Compromise is key when marketing a handicapped-accessible home

REThink Real Estate

Q: I just read an article you wrote about bad staging decisions sellers make. In one of the comments, a reader mentioned that having handicapped equipment in a home for sale is bad. We have a 3-year-old daughter with special needs and have some fairly large equipment for her. She is also here every day with her nurse. We are listing our house in the next couple of weeks. We have taken great care to get everything just right and even hired a stager. Any suggestions on what to do with our daughter and her equipment? –Barb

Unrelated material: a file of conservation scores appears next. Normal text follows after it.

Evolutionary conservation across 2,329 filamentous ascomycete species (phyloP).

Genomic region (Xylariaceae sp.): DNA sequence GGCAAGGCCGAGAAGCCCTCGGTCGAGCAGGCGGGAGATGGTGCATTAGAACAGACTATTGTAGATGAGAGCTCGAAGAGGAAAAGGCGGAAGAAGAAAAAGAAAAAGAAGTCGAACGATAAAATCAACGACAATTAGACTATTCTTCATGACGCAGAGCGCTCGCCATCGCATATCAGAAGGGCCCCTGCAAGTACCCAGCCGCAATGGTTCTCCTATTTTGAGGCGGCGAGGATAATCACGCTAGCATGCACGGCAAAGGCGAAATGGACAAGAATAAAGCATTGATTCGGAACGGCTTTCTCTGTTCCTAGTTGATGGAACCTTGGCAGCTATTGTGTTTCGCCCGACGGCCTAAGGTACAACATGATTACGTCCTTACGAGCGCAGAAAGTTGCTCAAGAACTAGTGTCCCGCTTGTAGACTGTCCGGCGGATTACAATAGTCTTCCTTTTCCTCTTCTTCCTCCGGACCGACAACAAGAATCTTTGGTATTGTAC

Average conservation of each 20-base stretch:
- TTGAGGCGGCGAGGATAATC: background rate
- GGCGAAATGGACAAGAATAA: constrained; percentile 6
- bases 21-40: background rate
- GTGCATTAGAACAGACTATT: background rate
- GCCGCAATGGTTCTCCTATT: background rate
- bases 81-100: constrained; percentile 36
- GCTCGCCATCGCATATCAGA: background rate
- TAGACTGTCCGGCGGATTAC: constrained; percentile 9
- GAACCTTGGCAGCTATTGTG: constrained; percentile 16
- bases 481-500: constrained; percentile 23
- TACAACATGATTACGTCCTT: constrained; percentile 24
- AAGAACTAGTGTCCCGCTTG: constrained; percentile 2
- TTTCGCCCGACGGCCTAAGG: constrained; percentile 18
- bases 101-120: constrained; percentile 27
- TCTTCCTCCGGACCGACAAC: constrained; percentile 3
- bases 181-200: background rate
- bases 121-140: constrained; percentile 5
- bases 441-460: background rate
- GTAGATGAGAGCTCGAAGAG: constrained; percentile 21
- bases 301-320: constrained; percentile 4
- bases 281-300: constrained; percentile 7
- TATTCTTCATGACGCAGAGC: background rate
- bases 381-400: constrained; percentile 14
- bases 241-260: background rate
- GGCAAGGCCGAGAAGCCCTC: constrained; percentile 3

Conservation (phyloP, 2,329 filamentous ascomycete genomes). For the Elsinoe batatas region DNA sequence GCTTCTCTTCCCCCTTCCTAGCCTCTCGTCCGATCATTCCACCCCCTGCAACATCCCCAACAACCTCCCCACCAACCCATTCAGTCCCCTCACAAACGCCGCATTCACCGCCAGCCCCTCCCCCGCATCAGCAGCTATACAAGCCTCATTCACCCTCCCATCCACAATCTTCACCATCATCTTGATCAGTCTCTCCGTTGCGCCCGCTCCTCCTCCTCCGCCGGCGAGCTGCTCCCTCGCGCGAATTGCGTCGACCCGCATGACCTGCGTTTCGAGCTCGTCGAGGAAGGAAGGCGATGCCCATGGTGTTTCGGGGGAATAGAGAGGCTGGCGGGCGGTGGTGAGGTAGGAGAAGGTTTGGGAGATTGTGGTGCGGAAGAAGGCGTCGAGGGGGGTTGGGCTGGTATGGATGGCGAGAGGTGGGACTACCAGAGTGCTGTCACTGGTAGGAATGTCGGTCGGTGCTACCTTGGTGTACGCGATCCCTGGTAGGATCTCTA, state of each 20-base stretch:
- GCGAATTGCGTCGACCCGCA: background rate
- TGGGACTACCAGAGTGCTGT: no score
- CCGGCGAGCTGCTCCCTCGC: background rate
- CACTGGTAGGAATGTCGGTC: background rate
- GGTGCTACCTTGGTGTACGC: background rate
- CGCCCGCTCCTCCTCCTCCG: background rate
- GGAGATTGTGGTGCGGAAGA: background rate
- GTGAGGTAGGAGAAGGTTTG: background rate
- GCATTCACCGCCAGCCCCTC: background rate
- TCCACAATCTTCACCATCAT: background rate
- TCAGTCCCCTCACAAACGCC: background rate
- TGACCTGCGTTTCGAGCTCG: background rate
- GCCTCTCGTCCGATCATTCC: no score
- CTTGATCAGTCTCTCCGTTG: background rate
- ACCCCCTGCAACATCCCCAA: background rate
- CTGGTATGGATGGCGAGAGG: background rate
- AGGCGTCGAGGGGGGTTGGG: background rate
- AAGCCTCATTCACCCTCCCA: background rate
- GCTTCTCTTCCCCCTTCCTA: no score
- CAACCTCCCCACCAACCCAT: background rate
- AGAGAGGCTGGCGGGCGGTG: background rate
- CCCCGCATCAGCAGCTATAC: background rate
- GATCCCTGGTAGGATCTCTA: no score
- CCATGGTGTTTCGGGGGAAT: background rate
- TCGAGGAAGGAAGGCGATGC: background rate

A: You are very smart to pay attention to this issue. Some buyers find basic personal items like toothbrushes and dishes and residents of the home to be a major distraction when they are viewing a home. The unfortunate truth is that this is even more true about disability-accommodating equipment and your little munchkin. This makes the fact that you have gone to great lengths to fully stage your home exceptionally important, as the wow factor of good, professional staging has the power to help overcome other drawbacks and distractions.